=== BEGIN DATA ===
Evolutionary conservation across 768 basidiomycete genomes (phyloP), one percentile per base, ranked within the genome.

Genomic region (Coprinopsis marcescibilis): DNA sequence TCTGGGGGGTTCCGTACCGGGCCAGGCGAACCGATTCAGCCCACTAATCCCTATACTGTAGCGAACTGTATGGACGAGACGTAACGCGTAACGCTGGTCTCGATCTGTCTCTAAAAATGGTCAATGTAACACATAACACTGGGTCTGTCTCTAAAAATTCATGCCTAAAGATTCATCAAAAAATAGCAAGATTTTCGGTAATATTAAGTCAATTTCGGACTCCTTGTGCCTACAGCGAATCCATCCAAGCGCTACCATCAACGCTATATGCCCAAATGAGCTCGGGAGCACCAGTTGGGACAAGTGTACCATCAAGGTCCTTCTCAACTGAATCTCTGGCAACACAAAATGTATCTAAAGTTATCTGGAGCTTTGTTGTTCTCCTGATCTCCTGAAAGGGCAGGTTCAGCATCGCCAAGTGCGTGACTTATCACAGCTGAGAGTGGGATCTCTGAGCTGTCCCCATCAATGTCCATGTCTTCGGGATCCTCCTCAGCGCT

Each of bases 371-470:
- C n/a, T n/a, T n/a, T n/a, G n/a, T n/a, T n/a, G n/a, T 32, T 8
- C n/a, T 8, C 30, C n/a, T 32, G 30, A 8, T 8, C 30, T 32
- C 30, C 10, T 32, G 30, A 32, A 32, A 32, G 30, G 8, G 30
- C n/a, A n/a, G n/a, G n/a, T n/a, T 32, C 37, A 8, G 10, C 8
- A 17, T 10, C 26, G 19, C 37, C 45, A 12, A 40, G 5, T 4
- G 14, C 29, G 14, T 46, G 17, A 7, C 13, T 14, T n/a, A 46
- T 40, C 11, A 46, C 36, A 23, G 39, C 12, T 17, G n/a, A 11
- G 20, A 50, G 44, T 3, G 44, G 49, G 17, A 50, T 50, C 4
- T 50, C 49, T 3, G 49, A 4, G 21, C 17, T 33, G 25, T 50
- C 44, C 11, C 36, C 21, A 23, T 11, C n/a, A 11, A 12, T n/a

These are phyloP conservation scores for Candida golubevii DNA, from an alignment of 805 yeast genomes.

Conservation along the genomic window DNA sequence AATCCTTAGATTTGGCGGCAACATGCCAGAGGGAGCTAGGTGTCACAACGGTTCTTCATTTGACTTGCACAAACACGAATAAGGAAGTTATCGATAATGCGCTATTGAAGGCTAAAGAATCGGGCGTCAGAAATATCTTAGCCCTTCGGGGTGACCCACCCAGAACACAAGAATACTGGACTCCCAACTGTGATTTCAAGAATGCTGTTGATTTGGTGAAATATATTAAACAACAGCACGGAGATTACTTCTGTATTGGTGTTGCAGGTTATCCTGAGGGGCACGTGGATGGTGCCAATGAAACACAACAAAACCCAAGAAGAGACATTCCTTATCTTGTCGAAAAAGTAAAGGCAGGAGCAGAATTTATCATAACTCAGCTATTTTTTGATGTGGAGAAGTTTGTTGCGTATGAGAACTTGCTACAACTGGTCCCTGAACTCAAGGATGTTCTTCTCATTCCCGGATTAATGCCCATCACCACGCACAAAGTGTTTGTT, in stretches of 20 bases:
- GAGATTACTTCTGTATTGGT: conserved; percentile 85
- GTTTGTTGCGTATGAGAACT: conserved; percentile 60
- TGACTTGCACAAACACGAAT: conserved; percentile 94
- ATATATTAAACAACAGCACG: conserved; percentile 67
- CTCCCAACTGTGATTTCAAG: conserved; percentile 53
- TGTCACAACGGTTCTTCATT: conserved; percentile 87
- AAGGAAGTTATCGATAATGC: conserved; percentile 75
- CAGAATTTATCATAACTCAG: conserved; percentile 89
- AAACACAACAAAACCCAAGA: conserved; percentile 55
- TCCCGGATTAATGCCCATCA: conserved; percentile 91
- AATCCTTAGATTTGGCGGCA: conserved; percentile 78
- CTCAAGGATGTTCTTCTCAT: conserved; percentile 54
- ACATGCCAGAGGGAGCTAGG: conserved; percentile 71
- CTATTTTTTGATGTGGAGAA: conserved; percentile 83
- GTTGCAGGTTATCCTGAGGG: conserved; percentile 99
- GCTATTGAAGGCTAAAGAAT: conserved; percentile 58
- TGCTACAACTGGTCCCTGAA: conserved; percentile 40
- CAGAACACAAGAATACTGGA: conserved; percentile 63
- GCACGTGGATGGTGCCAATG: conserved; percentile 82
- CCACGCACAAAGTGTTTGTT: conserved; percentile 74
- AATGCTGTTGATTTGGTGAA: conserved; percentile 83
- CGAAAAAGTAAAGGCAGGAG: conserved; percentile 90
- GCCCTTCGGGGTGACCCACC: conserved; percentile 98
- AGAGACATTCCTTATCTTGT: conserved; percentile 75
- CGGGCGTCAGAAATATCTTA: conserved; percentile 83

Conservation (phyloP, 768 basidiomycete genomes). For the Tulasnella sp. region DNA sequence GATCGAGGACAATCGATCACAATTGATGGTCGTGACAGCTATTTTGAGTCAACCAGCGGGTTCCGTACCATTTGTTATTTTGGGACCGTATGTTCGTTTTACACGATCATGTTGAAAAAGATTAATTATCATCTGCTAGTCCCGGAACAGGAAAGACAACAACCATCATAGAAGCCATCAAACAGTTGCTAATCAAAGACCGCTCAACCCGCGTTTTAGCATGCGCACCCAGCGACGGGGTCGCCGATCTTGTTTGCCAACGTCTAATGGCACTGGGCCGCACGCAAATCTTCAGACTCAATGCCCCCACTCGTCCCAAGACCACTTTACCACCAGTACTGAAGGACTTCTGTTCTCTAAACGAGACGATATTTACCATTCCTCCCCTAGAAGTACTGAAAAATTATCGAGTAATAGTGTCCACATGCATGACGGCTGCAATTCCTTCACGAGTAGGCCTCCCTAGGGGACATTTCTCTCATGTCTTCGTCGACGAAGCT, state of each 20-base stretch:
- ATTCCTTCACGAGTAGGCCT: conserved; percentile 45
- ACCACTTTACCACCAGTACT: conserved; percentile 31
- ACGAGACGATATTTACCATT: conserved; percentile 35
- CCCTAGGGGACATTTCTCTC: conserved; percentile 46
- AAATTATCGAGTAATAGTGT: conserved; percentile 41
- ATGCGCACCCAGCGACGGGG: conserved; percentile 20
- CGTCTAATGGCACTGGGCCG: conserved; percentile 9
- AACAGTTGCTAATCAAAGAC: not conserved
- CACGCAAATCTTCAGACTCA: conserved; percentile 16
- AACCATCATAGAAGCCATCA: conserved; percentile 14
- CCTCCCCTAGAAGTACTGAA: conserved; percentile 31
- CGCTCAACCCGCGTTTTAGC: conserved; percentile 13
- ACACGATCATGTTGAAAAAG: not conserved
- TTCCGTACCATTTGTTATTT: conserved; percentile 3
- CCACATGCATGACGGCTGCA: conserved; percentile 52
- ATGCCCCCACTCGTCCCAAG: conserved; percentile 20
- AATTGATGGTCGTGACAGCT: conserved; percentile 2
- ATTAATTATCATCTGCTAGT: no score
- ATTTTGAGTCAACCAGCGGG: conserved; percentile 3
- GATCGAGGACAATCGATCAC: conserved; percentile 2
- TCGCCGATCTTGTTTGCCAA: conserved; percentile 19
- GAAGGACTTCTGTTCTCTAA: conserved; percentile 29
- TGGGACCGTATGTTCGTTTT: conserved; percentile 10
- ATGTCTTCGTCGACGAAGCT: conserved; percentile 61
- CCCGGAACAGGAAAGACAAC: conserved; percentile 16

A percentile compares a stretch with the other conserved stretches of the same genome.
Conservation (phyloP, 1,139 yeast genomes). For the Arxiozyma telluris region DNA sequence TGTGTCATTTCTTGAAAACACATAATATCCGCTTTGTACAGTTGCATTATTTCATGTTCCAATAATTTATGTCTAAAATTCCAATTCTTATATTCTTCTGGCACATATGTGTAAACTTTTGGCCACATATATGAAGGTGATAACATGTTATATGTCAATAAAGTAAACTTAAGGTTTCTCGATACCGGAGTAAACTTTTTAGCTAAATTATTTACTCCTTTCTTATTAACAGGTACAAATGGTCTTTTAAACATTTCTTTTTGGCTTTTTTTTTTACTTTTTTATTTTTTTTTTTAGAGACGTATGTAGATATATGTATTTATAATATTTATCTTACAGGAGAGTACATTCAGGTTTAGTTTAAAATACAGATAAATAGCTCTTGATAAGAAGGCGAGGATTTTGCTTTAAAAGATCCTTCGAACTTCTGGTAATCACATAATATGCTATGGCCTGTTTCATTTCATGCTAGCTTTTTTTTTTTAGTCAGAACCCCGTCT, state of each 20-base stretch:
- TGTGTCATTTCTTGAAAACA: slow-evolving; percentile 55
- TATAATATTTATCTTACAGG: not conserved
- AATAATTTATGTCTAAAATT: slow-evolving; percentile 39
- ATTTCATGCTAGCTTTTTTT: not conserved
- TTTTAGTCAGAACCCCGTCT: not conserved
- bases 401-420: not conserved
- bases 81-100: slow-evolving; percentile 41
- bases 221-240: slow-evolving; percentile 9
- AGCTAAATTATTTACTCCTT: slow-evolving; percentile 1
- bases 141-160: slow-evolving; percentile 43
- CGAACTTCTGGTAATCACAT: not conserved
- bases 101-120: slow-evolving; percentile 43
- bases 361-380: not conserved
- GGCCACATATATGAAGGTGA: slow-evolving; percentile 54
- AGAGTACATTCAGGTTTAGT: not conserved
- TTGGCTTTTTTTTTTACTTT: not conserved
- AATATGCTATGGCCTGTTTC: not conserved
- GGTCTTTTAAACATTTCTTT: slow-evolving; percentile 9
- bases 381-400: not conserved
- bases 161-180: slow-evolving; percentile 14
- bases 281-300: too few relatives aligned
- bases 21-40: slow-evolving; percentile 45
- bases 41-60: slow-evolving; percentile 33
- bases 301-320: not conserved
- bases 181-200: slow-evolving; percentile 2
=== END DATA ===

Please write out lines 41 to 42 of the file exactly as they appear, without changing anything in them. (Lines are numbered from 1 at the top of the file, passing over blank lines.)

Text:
Conservation (phyloP, 768 basidiomycete genomes). For the Tulasnella sp. region DNA sequence GATCGAGGACAATCGATCACAATTGATGGTCGTGACAGCTATTTTGAGTCAACCAGCGGGTTCCGTACCATTTGTTATTTTGGGACCGTATGTTCGTTTTACACGATCATGTTGAAAAAGATTAATTATCATCTGCTAGTCCCGGAACAGGAAAGACAACAACCATCATAGAAGCCATCAAACAGTTGCTAATCAAAGACCGCTCAACCCGCGTTTTAGCATGCGCACCCAGCGACGGGGTCGCCGATCTTGTTTGCCAACGTCTAATGGCACTGGGCCGCACGCAAATCTTCAGACTCAATGCCCCCACTCGTCCCAAGACCACTTTACCACCAGTACTGAAGGACTTCTGTTCTCTAAACGAGACGATATTTACCATTCCTCCCCTAGAAGTACTGAAAAATTATCGAGTAATAGTGTCCACATGCATGACGGCTGCAATTCCTTCACGAGTAGGCCTCCCTAGGGGACATTTCTCTCATGTCTTCGTCGACGAAGCT, state of each 20-base stretch:
- ATTCCTTCACGAGTAGGCCT: conserved; percentile 45